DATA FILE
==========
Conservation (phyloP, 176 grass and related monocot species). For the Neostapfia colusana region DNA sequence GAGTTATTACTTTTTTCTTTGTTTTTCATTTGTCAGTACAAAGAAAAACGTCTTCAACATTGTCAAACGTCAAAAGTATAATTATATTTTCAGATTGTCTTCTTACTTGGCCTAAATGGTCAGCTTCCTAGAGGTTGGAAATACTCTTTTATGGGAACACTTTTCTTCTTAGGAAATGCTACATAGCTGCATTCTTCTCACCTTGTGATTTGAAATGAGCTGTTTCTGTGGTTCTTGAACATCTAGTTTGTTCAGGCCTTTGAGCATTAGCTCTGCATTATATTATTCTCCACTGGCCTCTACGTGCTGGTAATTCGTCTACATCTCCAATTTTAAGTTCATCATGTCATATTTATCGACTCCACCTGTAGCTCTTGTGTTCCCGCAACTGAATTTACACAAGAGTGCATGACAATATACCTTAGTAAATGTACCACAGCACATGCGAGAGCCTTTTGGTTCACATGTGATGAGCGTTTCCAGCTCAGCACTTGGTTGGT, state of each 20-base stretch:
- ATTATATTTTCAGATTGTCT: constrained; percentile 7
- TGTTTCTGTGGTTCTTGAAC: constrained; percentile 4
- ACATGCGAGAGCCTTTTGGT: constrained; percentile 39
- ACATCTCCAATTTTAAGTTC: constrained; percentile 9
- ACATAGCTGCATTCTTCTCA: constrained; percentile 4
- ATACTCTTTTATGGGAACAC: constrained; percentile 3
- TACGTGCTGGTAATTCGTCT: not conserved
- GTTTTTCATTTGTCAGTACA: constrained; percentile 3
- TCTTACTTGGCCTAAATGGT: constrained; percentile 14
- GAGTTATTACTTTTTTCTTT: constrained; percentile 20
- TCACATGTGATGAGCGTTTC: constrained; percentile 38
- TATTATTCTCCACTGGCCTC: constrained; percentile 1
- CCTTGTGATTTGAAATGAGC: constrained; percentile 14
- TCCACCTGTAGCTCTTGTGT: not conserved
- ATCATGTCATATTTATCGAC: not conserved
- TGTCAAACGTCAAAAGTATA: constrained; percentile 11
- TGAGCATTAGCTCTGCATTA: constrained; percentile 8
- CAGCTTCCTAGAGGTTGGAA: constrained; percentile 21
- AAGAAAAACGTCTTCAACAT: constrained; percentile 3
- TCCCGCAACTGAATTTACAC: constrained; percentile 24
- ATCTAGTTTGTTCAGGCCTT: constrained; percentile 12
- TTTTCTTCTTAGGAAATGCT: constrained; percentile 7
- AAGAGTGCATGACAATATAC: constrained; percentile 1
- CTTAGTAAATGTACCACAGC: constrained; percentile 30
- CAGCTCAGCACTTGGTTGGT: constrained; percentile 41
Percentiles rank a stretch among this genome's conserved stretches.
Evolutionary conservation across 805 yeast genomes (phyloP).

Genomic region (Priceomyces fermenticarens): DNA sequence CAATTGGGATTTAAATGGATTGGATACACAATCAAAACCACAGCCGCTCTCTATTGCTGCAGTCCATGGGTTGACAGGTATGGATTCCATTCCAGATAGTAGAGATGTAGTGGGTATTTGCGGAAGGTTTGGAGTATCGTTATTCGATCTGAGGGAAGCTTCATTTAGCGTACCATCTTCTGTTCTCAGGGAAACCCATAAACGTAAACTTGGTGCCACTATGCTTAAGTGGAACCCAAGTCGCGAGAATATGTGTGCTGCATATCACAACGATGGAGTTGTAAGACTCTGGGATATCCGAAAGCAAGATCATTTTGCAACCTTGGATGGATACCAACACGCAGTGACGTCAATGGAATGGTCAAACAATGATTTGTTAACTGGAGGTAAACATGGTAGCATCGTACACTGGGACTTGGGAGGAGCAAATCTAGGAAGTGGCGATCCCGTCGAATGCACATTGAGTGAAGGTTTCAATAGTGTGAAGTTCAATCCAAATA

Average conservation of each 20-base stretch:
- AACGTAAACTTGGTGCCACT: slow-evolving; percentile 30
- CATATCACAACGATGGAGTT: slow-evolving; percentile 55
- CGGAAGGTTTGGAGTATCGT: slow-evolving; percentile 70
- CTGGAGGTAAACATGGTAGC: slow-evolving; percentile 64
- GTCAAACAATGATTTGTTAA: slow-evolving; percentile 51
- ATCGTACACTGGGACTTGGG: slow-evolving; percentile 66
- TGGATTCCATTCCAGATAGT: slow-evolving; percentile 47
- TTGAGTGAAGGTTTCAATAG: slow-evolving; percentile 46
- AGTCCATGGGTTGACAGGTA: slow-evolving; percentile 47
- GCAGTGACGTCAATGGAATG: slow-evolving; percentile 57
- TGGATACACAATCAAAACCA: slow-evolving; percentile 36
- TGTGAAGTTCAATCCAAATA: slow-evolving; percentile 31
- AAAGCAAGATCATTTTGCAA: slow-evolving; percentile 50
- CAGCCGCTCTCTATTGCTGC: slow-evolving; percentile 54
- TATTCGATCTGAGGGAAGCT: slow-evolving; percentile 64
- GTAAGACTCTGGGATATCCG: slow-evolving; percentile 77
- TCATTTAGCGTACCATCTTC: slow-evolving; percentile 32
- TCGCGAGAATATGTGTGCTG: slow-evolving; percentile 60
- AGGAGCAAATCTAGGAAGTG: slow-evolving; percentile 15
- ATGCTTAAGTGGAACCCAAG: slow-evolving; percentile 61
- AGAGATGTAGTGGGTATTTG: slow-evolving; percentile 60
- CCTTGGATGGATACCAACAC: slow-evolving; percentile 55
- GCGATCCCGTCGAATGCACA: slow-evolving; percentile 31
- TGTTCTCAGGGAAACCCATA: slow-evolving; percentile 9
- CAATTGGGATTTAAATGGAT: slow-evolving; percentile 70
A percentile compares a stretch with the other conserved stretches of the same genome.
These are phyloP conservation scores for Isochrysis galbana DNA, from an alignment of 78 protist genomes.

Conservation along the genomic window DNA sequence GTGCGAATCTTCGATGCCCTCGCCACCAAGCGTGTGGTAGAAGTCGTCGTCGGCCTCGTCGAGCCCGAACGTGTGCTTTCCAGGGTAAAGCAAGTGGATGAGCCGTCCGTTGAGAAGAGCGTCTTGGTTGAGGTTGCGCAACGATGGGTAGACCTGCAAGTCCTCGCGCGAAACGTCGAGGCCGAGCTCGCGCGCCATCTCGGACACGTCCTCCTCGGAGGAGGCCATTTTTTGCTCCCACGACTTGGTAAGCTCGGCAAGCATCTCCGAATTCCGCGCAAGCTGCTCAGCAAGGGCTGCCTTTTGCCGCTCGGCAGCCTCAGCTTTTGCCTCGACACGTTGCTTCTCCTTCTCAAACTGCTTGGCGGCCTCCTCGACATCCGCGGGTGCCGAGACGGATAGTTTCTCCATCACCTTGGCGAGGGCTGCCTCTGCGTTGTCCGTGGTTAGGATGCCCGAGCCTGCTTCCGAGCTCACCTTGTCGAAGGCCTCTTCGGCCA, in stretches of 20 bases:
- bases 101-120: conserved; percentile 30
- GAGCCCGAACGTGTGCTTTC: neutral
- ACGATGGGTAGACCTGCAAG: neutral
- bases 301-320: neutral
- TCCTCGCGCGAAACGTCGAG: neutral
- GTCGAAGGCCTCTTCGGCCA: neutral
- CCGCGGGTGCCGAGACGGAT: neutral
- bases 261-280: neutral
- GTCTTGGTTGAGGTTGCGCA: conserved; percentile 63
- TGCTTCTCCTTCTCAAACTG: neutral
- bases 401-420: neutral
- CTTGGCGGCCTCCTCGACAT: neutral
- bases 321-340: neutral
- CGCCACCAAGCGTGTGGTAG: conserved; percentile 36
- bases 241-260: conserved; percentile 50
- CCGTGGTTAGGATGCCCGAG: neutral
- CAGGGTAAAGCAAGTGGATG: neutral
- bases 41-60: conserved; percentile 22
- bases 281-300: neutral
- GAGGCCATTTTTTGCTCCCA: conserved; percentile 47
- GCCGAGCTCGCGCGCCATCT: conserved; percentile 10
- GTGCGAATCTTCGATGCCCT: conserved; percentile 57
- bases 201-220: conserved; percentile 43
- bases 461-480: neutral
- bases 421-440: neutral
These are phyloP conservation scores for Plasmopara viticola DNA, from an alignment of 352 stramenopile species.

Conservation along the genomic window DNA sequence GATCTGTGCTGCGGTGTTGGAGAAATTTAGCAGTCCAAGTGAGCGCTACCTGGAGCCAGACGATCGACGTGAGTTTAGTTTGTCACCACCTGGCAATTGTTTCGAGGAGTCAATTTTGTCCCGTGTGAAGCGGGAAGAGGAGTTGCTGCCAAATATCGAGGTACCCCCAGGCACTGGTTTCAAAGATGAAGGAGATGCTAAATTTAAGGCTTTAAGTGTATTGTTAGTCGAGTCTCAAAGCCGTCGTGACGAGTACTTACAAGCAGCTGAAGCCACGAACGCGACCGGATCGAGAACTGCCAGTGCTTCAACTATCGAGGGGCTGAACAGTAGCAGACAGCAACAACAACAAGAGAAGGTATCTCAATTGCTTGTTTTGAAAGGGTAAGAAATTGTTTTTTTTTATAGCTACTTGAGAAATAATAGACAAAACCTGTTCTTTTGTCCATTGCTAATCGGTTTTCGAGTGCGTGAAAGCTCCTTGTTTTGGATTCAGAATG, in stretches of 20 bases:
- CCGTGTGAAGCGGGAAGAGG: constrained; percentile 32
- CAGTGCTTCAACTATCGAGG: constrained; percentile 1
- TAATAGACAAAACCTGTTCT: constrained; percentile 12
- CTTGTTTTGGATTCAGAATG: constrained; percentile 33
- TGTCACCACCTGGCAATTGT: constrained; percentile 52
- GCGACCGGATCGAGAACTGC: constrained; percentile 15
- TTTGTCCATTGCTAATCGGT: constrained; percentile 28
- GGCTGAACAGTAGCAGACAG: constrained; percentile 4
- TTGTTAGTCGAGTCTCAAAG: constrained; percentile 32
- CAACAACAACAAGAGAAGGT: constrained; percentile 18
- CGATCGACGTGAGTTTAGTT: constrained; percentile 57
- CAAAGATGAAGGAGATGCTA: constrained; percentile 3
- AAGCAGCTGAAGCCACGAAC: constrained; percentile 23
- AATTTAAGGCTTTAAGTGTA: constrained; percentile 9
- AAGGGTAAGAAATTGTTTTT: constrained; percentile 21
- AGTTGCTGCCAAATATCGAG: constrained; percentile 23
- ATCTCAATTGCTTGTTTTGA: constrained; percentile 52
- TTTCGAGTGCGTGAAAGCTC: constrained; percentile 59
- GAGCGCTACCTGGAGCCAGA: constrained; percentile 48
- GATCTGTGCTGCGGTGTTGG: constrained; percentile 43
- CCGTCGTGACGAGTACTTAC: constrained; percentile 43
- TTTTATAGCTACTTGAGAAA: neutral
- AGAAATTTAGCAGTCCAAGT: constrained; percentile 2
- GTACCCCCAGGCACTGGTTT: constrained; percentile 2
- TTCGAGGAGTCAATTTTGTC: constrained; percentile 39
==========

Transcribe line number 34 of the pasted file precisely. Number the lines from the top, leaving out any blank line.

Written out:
- CTGGAGGTAAACATGGTAGC: slow-evolving; percentile 64